• CH3COCH3(l) → CH3COCH3(g) ∆Hf° n n∆Hf° –247.6 kJ/mol –216.6 kJ/mol 1 mol –247.6 kJ 1 mol –216.6 kJ ∆H° = 31.0 kJ ∆H ΔS = T 31.0 × 10 3 J ΔS = 298 K ∆S = 104 J/K Copyright © Cengage Learning. All rights reserved. 18 | 43
• Criterion for a Spontaneous Reaction The criterion is that the entropy of the system and its surroundings must increase. q ΔS > T ΔH ΔS > T TΔS > ΔH 0 > Δ H - TΔ S or Δ H - TΔ S < 0 Copyright © Cengage Learning. All rights reserved. 18 | 44
• Third Law of Thermodynamics A substance that is perfectly crystalline at zero Kelvin (0 K) has an entropy of zero. Copyright © Cengage Learning. All rights reserved. 18 | 45
• The standard entropy of a substance—its absolute entropy, S°—is the entropy value for the standard state of the species. The standard state is indicated with the superscript degree sign. For a pure substance, its standard state is 1 atm pressure. For a substance in solution, its standard state is a 1 M solution. Copyright © Cengage Learning. All rights reserved. 18 | 46
• Entropy Change for a Reaction Entropy usually increases in three situations: 1. A reaction in which a molecule is broken into two or more smaller molecules. 2. A reaction in which there is an increase in the number of moles of a gas. 3. A process in which a solid changes to a liquid or gas or a liquid changes to a gas. Copyright © Cengage Learning. All rights reserved. 18 | 50
• The opening of Chapter 6, on thermo−chemistry, describes the endothermic reaction of solid barium hydroxide octahydrate and solid ammonium nitrate: Ba(OH)2  8H2O(s) + 2NH4NO3(s) → 2NH3(g) + 10H2O(l) + Ba(NO3)2(aq) Predict the sign of ∆S° for this reaction. ? 3 moles of reactants produces 13 moles of products. Solid reactants produce gaseous, liquid, and aqueous products. ∆S° is positive. Copyright © Cengage Learning. All rights reserved. 18 | 51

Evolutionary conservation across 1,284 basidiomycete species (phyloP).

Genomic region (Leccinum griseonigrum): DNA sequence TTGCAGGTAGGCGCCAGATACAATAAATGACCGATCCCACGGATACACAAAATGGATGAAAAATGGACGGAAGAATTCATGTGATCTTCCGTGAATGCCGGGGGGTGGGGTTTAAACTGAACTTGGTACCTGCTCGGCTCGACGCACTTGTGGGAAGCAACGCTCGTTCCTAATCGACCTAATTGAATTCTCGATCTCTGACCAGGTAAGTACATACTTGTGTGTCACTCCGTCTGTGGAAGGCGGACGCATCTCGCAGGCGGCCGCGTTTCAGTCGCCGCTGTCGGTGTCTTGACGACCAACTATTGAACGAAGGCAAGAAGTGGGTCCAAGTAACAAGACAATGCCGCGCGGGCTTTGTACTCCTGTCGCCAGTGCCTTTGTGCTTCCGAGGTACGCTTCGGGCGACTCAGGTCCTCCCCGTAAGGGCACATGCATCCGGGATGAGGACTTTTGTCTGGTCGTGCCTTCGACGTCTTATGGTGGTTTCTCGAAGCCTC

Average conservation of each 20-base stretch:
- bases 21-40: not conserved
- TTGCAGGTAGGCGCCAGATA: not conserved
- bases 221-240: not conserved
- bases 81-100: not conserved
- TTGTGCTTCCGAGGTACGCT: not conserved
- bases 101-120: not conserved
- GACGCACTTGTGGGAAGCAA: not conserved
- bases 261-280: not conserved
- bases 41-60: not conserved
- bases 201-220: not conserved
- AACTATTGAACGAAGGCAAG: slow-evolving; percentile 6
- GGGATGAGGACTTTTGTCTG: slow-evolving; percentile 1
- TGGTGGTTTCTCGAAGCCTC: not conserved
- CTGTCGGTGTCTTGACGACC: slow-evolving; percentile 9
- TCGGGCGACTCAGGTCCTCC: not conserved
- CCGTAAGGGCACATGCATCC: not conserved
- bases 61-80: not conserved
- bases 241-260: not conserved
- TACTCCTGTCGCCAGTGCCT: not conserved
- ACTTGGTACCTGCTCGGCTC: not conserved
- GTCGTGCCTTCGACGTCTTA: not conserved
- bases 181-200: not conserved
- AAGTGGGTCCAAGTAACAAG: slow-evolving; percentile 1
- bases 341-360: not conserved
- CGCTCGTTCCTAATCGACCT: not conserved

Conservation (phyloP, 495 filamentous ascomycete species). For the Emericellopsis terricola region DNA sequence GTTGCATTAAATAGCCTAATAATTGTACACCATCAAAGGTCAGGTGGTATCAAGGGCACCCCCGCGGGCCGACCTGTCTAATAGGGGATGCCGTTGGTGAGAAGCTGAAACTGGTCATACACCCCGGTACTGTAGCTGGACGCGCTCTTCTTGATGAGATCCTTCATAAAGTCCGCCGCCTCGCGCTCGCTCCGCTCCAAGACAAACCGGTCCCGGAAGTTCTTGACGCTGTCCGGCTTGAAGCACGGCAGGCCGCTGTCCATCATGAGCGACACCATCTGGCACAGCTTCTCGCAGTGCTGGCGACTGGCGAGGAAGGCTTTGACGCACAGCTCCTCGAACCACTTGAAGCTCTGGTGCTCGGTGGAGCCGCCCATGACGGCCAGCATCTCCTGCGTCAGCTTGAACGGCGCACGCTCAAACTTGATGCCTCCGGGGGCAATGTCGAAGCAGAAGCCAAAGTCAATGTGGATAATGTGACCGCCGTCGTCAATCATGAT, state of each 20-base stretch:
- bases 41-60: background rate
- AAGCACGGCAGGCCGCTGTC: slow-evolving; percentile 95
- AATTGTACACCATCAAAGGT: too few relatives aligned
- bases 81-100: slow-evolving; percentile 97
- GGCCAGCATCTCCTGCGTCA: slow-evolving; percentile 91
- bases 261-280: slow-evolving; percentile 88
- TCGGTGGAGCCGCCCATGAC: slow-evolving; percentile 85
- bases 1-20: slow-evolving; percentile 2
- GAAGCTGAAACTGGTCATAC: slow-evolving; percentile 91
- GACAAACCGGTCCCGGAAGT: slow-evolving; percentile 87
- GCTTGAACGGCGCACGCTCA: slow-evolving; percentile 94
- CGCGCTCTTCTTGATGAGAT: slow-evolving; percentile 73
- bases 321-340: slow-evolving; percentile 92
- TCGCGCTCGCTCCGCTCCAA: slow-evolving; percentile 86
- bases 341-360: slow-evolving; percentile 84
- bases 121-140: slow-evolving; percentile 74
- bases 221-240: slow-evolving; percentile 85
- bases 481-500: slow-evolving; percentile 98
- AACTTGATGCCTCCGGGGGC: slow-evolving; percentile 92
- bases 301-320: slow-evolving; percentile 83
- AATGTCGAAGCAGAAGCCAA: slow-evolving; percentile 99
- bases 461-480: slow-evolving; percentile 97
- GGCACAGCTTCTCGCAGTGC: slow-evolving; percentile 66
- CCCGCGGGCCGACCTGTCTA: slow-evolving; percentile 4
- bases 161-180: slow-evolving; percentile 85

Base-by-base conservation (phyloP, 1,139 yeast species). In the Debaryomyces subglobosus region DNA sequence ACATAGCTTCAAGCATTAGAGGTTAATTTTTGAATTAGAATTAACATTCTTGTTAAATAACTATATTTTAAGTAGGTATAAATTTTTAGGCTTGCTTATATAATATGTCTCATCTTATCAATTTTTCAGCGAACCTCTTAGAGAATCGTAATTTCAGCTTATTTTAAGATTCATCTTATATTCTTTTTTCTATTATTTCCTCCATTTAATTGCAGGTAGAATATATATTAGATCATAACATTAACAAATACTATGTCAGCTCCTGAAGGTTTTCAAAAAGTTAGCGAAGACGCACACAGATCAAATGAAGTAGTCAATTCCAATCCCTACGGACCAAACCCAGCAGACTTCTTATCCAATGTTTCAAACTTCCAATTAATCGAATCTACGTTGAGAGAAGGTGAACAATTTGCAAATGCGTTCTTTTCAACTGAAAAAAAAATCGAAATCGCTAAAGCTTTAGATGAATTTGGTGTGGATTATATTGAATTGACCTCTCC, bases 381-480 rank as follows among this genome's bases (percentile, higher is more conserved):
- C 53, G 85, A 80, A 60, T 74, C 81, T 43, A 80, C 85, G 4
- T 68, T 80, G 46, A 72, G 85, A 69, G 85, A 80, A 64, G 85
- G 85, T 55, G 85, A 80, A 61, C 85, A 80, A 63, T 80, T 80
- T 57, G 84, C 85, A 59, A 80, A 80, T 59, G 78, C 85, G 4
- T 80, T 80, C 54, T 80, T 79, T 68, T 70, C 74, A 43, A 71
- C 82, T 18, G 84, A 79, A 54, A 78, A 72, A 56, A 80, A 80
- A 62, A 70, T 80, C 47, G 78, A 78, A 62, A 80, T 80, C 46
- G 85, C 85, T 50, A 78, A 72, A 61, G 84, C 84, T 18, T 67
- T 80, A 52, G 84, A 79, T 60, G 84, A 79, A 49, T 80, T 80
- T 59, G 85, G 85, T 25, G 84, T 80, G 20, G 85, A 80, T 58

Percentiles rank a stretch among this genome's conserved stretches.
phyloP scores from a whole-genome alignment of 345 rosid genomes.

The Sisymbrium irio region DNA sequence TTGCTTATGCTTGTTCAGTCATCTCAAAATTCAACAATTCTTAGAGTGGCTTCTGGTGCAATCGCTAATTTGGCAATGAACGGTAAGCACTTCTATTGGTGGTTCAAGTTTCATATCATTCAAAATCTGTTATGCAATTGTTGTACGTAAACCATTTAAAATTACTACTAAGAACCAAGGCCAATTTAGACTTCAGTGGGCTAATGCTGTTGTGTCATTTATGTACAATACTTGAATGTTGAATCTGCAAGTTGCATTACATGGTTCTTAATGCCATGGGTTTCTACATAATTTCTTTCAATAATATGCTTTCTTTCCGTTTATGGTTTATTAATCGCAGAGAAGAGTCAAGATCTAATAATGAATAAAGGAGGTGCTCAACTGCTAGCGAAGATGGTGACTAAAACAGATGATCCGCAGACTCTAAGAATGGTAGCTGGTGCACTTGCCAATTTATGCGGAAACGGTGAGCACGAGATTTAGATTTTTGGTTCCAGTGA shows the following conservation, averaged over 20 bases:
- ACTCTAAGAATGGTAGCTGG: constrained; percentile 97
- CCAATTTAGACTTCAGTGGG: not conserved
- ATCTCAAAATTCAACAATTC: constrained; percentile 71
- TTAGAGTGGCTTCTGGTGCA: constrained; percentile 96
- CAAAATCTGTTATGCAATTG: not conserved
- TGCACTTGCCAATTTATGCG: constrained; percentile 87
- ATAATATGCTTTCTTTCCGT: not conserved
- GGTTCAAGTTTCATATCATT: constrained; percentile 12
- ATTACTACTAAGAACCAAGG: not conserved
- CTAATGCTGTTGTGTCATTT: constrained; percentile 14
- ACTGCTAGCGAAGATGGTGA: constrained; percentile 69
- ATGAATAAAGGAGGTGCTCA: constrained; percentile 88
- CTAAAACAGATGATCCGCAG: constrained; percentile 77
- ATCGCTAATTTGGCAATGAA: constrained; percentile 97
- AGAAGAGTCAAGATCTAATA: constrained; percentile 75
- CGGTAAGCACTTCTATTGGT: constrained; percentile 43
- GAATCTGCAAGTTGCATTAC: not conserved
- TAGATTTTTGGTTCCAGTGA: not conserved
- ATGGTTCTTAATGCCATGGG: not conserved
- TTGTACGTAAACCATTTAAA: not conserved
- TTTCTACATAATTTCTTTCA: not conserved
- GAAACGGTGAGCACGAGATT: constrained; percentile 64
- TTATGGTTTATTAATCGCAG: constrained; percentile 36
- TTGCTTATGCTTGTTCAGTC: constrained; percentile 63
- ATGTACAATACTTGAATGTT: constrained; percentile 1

• To compute ∆S° where n = moles: ΔS =  ∑ nS  (products) − Copyright © Cengage Learning. All rights reserved. ∑ nS  (reactants) 18 | 52
• When wine is exposed to air in the presence of certain bacteria, the ethyl alcohol is oxidized to acetic acid, giving vinegar. Calculate the entropy change at 25°C for the following similar reaction: CH3CH2OH(l) + O2(g) → CH3COOH(l) + H2O(l) ? The standard entropies, S°, of the substances in J/(K  mol) at 25°C are CH3CH2OH(l),161; O2(g), 205; CH3COOH(l), 160; H2O(l), 69.9. Copyright © Cengage Learning. All rights reserved. 18 | 53
• CH3CH2OH(l) + O2(g) → CH3COOH(l) + H2O(l) S° 161 J/(mol  K) n mol 1 nS° J/K 161 366 205 160 69.9 1 205 1 160 1 69.9 229.9 ∆S = 229.9 J/K – 366 J/K ∆S = –136 J/K Copyright © Cengage Learning. All rights reserved. 18 | 54
• Free Energy and Spontaneity Physicist J. Willard Gibbs introduced the concept of free energy, G. Free energy is a thermodynamic quantity defined as follows: G = H – TS Copyright © Cengage Learning. All rights reserved. 18 | 55
• As a reaction proceeds, G changes: ∆G = ∆H – T∆S Standard free energy change: ∆G° = ∆H° – T∆S° Copyright © Cengage Learning. All rights reserved. 18 | 56
• ? Using standard enthalpies of formation, ∆Hf° and the value of ∆S° from the previous problem, calculate ∆G° for the oxidation of ethyl alcohol to acetic acid. CH3CH2OH(l) + O2(g) → CH3COOH(l) + H2O(l) Copyright © Cengage Learning. All rights reserved. 18 | 57
• CH3CH2OH(l) + O2(g) → CH3COOH(l) + H2O(l) ∆Hf° kJ/mol –277.6 n mol n∆Hf° kJ 0 1 1 –277.6 0 –277.6 kJ –487.0 –285.8 1 –487.0 1 –285.8 –772.8 kJ ∆H° = –495.2 kJ ∆S° = –136 J/K T = 298 K Copyright © Cengage Learning. All rights reserved. 18 | 58
• ∆H° = –495.2 kJ ∆S° = –136 J/K = –0.136 kJ/K T = 298 K ∆G° = ∆H° – T∆S° ∆G° = –495.2 kJ – (298 K)(–0.136 kJ/K) ∆G° = –495.2 kJ + 40.5 kJ ∆G° = –454.7 kJ The reaction is spontaneous. Copyright © Cengage Learning. All rights reserved. 18 | 59
• Standard Free Energies of Formation, ∆Gf° The standard free energy of formation is the free−energy change that occurs when 1 mol of substance is formed from its elements in their standard states at 1 atm and at a specified temperature, usually 25°C. The corresponding reaction for the standard free energy of formation is the same as that for standard enthalpy of formation, ∆Hf°. Copyright © Cengage Learning. All rights reserved. 18 | 60